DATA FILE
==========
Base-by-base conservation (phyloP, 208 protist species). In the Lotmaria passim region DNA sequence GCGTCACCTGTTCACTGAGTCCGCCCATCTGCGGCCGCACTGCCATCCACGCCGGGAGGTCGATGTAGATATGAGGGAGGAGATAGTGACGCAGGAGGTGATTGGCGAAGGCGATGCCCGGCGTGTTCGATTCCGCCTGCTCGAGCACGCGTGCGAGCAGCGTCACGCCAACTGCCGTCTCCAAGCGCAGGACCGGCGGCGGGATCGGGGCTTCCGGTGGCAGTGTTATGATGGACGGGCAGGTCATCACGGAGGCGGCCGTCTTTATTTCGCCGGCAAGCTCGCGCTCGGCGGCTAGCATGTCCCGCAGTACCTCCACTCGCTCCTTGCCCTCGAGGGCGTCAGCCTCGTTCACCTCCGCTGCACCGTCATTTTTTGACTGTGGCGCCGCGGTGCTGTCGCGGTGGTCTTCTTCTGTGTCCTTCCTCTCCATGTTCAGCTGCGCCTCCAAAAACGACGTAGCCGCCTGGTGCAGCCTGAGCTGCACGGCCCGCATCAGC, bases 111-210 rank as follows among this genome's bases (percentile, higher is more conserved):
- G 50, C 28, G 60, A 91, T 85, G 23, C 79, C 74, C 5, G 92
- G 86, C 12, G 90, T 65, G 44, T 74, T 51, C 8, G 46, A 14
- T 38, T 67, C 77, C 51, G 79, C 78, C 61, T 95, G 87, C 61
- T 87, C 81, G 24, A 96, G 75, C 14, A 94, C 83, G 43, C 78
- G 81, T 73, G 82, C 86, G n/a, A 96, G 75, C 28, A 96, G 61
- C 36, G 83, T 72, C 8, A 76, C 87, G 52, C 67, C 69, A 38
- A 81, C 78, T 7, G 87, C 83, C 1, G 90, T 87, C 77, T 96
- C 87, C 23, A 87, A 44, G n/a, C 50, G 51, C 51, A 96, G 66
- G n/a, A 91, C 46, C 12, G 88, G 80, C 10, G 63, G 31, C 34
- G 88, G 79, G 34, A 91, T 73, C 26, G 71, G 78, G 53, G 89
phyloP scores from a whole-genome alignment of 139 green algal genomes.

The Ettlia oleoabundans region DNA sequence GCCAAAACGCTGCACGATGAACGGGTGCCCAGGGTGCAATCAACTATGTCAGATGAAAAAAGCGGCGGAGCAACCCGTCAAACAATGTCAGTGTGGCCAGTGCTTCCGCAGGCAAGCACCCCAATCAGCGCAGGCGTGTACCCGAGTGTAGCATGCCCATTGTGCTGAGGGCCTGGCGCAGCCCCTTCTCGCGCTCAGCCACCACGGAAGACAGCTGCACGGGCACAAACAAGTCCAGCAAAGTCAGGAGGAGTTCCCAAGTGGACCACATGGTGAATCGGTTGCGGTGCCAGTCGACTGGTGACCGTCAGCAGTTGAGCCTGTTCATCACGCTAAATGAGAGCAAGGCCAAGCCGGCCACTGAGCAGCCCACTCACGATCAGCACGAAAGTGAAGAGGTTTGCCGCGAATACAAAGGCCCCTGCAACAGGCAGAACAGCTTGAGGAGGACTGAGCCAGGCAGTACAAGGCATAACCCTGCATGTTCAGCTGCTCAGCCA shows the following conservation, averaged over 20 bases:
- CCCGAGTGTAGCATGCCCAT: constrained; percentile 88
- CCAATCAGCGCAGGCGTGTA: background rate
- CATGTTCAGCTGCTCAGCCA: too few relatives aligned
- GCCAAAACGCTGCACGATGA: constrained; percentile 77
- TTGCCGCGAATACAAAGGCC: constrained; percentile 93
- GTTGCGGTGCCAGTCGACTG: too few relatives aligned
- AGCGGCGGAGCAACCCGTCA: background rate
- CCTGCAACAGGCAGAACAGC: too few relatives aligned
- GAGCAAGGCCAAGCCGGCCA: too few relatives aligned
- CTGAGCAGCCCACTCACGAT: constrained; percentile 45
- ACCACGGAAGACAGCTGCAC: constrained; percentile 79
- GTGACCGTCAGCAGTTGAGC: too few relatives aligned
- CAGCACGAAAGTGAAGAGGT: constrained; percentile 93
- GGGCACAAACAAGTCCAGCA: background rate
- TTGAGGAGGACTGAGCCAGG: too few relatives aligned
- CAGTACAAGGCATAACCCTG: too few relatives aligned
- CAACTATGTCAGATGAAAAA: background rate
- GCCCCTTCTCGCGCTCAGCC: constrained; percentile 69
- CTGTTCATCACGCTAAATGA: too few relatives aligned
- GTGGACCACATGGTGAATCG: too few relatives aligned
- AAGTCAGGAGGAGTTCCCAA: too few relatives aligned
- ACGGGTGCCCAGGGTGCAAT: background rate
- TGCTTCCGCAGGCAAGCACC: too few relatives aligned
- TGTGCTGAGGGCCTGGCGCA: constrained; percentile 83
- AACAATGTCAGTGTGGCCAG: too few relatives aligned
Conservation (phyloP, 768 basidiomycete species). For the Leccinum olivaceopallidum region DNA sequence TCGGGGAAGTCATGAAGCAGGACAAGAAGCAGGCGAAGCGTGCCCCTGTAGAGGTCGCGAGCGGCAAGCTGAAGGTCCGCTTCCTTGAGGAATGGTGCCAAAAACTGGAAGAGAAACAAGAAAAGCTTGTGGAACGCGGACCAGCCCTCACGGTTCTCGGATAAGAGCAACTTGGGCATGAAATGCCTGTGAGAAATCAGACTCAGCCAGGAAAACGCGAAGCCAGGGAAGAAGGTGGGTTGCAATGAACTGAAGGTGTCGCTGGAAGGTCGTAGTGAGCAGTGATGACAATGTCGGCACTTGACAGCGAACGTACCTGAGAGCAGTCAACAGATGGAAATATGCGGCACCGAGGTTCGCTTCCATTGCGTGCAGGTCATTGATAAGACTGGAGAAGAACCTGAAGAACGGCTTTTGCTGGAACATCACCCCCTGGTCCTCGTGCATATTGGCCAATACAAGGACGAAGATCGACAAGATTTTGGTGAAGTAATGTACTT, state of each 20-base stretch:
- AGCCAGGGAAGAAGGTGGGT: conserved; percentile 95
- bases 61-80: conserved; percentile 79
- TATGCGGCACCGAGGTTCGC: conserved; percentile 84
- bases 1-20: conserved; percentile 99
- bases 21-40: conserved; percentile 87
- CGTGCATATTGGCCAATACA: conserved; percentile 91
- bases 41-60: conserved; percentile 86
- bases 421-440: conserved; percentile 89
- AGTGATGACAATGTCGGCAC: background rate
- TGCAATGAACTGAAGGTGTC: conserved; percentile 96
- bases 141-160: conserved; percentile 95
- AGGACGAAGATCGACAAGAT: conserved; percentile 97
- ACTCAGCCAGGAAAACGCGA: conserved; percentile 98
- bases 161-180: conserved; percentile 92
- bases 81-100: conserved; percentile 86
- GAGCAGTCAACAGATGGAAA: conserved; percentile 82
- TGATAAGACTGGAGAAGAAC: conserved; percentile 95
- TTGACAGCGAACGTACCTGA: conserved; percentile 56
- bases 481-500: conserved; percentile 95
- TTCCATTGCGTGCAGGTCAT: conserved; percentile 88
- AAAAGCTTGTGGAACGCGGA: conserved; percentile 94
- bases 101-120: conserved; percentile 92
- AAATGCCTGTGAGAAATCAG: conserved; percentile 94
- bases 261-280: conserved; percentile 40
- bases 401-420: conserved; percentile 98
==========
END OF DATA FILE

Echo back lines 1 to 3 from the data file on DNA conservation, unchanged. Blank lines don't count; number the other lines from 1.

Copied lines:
Base-by-base conservation (phyloP, 208 protist species). In the Lotmaria passim region DNA sequence GCGTCACCTGTTCACTGAGTCCGCCCATCTGCGGCCGCACTGCCATCCACGCCGGGAGGTCGATGTAGATATGAGGGAGGAGATAGTGACGCAGGAGGTGATTGGCGAAGGCGATGCCCGGCGTGTTCGATTCCGCCTGCTCGAGCACGCGTGCGAGCAGCGTCACGCCAACTGCCGTCTCCAAGCGCAGGACCGGCGGCGGGATCGGGGCTTCCGGTGGCAGTGTTATGATGGACGGGCAGGTCATCACGGAGGCGGCCGTCTTTATTTCGCCGGCAAGCTCGCGCTCGGCGGCTAGCATGTCCCGCAGTACCTCCACTCGCTCCTTGCCCTCGAGGGCGTCAGCCTCGTTCACCTCCGCTGCACCGTCATTTTTTGACTGTGGCGCCGCGGTGCTGTCGCGGTGGTCTTCTTCTGTGTCCTTCCTCTCCATGTTCAGCTGCGCCTCCAAAAACGACGTAGCCGCCTGGTGCAGCCTGAGCTGCACGGCCCGCATCAGC, bases 111-210 rank as follows among this genome's bases (percentile, higher is more conserved):
- G 50, C 28, G 60, A 91, T 85, G 23, C 79, C 74, C 5, G 92
- G 86, C 12, G 90, T 65, G 44, T 74, T 51, C 8, G 46, A 14